Dad had 'no chance' of seeing toddler
A man who ran over and killed his 18-month-old son would have had no chance of seeing him, or hearing his wife's desperate calls for him to stop.
James Kingsley Palmer was killed in the driveway of his Warkworth home on February 18.
James' death was a tragic reminder that drivers needed to be mindful of the inherent risks associated with children on or near areas used by vehicles, Coroner Deborah Marshall said in findings released today.
On average five children a year were killed by cars on private driveways in New Zealand. In the Auckland region at least one child with serious injuries has to go to hospital every two weeks, the coroner said.
James lived with his parents, Aaron and Kim, and his older sister, Amelie, in a rural property near Warkworth. The house was at the end of a long gravel driveway shared with Kim's parents who were direct neighbours of the family, the coroner said.
Palmer said his son was a "full-on little boy who just loved cars, trikes, anything with wheels and he loved to be outdoors".
On the day of his death James had spent the morning with his grandmother, Christine, in Warkworth before they returned to her house.
Aaron Palmer had been at work before stopping in Warkworth for a couple of "stubbies" of beer and arriving home about 5.30pm.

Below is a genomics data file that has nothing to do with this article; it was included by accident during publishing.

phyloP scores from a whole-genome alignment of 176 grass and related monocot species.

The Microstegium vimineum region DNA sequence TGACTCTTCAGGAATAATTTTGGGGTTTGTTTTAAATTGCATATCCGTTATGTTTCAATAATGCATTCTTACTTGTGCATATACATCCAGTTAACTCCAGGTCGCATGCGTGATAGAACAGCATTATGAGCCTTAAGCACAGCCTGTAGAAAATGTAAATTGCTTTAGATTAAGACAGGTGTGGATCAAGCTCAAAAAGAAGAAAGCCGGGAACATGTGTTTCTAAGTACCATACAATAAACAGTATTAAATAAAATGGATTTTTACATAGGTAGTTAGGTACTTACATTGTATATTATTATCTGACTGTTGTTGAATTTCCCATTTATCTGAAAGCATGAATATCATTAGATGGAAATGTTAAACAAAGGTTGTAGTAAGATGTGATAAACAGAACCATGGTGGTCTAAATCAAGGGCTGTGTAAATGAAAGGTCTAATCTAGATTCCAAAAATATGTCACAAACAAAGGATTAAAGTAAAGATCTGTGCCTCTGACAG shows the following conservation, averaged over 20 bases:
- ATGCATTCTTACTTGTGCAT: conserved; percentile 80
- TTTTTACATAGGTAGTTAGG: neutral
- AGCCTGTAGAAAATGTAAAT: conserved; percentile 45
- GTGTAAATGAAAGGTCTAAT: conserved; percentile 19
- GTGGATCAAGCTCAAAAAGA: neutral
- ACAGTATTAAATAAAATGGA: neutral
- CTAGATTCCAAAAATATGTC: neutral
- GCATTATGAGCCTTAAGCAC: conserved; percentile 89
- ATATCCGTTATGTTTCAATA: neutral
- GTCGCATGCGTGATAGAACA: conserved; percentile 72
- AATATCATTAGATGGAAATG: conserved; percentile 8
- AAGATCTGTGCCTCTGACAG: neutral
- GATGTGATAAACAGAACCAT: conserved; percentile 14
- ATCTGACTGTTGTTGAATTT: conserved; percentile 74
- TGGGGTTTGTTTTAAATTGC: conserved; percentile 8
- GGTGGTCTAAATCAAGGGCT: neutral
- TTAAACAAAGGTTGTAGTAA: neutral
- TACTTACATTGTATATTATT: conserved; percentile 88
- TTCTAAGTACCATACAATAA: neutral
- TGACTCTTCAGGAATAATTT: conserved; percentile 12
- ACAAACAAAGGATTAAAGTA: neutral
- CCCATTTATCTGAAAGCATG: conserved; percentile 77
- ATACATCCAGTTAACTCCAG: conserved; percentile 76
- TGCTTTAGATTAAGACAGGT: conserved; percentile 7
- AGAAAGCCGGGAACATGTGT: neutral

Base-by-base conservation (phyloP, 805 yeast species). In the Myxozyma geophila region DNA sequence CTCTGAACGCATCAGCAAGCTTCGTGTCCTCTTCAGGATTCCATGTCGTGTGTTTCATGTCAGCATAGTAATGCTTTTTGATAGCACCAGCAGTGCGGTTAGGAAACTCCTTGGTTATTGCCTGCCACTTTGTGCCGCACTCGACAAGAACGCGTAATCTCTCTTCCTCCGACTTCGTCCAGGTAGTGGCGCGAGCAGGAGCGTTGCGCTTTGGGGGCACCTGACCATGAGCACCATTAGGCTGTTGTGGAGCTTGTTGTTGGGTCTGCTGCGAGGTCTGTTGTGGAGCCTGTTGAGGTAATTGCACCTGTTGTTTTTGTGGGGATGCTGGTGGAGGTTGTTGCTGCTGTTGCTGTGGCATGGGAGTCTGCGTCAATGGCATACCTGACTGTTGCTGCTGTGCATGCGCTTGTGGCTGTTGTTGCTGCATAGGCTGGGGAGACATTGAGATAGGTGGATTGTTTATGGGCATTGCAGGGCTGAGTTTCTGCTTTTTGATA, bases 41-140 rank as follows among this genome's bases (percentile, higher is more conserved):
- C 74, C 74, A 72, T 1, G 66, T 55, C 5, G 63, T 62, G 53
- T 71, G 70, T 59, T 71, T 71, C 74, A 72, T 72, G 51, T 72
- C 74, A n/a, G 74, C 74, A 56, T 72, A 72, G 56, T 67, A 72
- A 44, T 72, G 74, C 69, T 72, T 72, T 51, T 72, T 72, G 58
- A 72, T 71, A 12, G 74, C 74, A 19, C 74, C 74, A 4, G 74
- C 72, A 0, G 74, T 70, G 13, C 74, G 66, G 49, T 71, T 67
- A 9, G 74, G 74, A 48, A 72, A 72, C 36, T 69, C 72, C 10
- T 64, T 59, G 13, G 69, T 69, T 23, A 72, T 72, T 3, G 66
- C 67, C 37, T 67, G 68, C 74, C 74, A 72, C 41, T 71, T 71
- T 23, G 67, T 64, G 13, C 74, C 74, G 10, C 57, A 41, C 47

Kim Palmer saw her husband arriving home and thought that James was with his grandmother. Instead, he had run out on to the driveway.
She saw James run towards the vehicle directly in the direction of the vehicle, a ute, which was reversing.
"Kim yelled out but there was no way that Aaron could have heard her or that James could stop," the coroner said.
The mother saw the rear passenger side of the vehicle knock James down. It knocked him on to his stomach and he was run over by the rear wheel.
"It was apparent to both Aaron and Kim that James died immediately from the traumatic injuries to his head."
Given the limited visibility from the ute, James would only have been visible to his father for a split second as he ran towards the back of the vehicle, the coroner said.
Children were extremely unpredictable and could move quickly. Even the most vigilant supervisors could fail, she said.
Physical barriers such as fences and child-proof gates were "very important".
She passed on her "sincere condolences" to the family.
- © Fairfax NZ News
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